As it relates to things like increasing the GST, the three-card says yes, the change is regressive, but don’t worry, lower income-earners are fully compensated by higher pensions and benefits. Then it waits a beat and says, sorry, in recently years the growth in welfare spending has been “unsustainable” and drastic cuts are needed to avoid ever-growing budget deficits.

All this is the reason why, when Howard had to agree to exclude fresh food from his GST to get it past the Democrats in the Senate, I wasn’t greatly troubled. His total package was regressive and excluding fresh food was a quick and dirty way of making it much less so. I know the arguments about where you draw the dividing line between what’s taxable and what isn’t, but I think they’re overdone. I also believe that, in these days of computerisation, the costs of administering differing tax rates wouldn’t be great. Did anyone bother to gather empirical evidence of the efficiency cost of excluding fresh food? I doubt if they did. Perhaps it's not easily done. But I suspect those costs wouldn’t have been great. And in the choices Malcolm Turnbull faces this year, I doubt if he’ll revisit the question of taxing food. The compensation bill would be huge and the efficiency gain minor.

Aussie Holmes used to say that every economist needs a good sense of the relative magnitudes, so they don’t waste their energy worrying about problems that don’t matter much. It’s a version of opportunity cost. Such a sense is relevant not just to macro managers but also to tax economists. A related sentiment that gets too little notice from tax reformers is James Tobin’s remark that “it takes a heap of Harberger triangles to fill an Okun’s gap”. Unemployment is a far more obvious and bigger instance of inefficiency than a lot of the inefficiencies tax economists tend to obsess over. Perhaps the explanation here comes from Mark Twain: to a man with a hammer, everything looks like a nail.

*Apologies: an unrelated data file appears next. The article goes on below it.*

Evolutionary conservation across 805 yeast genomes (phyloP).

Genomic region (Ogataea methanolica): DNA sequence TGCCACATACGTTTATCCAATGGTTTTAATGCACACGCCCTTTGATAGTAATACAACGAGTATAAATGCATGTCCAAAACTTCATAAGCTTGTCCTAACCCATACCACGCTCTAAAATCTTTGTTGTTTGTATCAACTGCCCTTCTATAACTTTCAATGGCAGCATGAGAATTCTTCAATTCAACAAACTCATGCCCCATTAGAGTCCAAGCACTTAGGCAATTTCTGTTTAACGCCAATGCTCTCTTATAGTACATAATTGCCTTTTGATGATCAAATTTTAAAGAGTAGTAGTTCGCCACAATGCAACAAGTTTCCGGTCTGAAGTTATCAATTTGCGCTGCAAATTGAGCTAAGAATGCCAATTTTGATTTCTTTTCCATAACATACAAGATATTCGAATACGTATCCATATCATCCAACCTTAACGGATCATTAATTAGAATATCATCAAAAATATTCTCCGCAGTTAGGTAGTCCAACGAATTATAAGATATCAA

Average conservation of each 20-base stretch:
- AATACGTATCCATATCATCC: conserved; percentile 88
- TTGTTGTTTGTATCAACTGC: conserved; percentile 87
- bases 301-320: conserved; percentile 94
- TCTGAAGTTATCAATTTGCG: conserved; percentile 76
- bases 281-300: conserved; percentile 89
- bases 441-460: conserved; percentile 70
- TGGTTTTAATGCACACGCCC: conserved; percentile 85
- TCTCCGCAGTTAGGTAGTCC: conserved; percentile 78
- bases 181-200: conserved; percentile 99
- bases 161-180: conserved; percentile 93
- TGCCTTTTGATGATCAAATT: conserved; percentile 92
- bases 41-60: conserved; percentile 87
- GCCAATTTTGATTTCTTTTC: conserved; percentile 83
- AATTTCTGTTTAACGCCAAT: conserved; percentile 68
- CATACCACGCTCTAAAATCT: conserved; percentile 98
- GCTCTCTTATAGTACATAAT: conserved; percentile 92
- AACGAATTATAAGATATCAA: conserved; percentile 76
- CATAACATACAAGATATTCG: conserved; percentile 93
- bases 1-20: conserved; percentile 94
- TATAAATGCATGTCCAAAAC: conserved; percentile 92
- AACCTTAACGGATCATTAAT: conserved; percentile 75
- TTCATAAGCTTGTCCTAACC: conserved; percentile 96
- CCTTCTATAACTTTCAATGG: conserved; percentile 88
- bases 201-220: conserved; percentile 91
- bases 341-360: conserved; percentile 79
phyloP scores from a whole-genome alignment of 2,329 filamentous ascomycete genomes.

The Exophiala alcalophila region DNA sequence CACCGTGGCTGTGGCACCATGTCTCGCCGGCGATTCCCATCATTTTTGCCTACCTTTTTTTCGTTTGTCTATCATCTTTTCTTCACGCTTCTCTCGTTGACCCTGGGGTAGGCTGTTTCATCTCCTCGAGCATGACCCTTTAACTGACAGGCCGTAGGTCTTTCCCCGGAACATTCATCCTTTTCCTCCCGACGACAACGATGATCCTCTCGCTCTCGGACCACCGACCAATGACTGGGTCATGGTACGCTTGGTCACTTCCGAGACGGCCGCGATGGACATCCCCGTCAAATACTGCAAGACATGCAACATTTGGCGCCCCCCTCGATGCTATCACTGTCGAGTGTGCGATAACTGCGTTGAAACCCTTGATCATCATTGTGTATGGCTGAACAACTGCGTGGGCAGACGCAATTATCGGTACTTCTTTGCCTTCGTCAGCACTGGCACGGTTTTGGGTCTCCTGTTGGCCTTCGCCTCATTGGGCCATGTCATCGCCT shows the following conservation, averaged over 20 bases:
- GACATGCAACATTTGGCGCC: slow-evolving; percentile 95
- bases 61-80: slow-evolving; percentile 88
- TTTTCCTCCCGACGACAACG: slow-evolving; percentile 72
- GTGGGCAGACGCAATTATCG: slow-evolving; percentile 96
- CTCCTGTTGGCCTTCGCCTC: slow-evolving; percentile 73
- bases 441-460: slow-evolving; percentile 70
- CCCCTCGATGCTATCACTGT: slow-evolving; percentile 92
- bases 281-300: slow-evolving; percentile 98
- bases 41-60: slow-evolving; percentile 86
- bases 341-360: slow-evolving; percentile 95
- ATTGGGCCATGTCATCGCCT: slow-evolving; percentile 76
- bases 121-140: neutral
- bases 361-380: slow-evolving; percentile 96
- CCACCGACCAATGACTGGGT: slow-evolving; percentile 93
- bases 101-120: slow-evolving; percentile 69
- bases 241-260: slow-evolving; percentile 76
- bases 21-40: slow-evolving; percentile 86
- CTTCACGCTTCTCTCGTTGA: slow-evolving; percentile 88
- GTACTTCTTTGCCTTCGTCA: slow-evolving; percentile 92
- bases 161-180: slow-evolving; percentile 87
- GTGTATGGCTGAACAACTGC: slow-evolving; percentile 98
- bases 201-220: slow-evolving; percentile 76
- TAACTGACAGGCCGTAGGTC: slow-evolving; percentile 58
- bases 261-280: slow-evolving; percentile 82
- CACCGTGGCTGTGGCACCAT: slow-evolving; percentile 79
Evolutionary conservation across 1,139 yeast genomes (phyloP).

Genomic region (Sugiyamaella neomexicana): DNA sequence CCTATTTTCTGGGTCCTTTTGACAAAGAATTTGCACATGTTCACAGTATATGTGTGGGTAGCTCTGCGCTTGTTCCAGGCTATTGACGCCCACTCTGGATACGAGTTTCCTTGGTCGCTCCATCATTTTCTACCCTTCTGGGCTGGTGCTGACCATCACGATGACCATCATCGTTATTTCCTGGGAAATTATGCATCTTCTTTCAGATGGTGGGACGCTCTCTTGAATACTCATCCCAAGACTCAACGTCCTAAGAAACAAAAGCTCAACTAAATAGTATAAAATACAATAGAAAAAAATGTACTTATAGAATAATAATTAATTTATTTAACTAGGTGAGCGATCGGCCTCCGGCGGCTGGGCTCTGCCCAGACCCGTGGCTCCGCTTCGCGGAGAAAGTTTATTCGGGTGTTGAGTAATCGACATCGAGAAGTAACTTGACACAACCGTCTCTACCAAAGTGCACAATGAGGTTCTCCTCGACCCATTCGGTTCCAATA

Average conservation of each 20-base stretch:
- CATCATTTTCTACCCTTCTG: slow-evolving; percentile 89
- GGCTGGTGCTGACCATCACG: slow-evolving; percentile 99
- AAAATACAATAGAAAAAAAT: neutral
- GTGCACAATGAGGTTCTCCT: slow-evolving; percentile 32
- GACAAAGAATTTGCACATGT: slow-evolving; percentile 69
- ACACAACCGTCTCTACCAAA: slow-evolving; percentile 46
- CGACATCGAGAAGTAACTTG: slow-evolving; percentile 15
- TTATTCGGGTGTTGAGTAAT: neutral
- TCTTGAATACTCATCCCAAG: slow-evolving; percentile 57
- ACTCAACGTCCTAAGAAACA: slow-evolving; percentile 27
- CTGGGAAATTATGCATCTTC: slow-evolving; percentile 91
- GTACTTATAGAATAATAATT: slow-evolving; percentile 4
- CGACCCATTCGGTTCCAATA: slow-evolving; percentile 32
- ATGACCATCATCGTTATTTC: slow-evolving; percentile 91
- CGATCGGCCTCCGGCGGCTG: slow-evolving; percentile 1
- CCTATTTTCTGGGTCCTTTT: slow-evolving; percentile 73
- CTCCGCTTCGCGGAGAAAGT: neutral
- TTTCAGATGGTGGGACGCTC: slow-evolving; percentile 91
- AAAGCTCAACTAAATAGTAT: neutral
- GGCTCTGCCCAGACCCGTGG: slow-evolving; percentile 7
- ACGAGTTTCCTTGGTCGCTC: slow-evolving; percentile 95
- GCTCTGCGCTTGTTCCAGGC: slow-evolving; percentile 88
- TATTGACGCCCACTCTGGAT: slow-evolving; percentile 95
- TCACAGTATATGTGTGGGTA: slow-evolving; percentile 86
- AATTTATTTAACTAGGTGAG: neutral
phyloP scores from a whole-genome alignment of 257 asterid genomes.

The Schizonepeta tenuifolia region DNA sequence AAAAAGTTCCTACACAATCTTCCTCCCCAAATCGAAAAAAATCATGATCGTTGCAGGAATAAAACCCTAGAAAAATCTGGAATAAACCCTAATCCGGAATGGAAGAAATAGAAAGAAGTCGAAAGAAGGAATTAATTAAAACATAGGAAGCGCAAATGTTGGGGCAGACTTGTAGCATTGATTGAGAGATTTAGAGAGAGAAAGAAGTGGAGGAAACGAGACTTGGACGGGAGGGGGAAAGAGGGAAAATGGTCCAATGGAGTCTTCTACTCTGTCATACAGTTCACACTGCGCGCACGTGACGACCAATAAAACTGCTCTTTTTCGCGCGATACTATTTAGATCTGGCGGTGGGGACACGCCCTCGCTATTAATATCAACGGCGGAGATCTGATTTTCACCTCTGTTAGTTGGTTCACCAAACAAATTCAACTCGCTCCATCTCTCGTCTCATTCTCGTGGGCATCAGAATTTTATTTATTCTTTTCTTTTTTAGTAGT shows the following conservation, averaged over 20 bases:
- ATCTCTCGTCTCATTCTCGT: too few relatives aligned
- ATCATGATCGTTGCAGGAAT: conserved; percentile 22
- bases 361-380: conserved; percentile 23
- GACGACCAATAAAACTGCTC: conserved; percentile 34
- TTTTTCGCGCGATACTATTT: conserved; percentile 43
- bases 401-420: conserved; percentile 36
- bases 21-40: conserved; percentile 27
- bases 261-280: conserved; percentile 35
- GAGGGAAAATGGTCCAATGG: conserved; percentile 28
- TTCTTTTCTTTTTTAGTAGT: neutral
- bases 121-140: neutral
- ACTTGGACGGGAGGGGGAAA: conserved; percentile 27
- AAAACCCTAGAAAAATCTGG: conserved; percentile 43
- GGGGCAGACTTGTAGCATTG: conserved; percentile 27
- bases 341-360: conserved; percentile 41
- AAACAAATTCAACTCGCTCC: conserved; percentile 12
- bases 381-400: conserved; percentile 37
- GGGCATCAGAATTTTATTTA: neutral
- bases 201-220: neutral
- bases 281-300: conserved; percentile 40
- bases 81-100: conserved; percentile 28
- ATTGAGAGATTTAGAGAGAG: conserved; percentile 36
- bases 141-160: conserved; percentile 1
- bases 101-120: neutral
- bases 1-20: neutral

My scepticism of efficiency arguments in tax reform goes much further than that. I’m sceptical of efficiency arguments based on simple neoclassical theory which lack empirical support. Economists ought to have learnt by now that just because an argument fits the theory doesn’t mean it works in practice. Then there’s the “model blindness” that affects most professions, but particularly afflicts economists. To argue that changes in marginal tax rates will have significant effects on people’s willingness to “work, save and invest” while taking no account of the myriad of non-monetary motivations is not what I call rigorous, no matter how impenetrable the equations.

Too often, arguments in favour of lower marginal rates are made in defiance of what empirical evidence is available. They are almost invariably made with reference to the rates faced by primary, full-time workers, whereas we’ve long known that the elasticities are significant only in the case of secondary workers. Patricia Apps has long argued that the interaction of the individual-centred tax system with the family-centred benefits system generates hugely higher effective marginal tax rates which do much to discourage mothers from progressing from part-time to full-time jobs. If we’re genuine in believing that tax reform is central to our efforts to encourage work effort, how come this issue is so rarely mentioned?

Sometimes, even the appeal to economic theory is partial - in both senses of the word. How come the claim that high tax rates discourage work, saving and investment is made without anyone ever bothering to note that theory says there’s two effects, income and substitution, that they’re in conflict and that the question of which effect dominates can only be answered empirically.

We keep being told that globalisation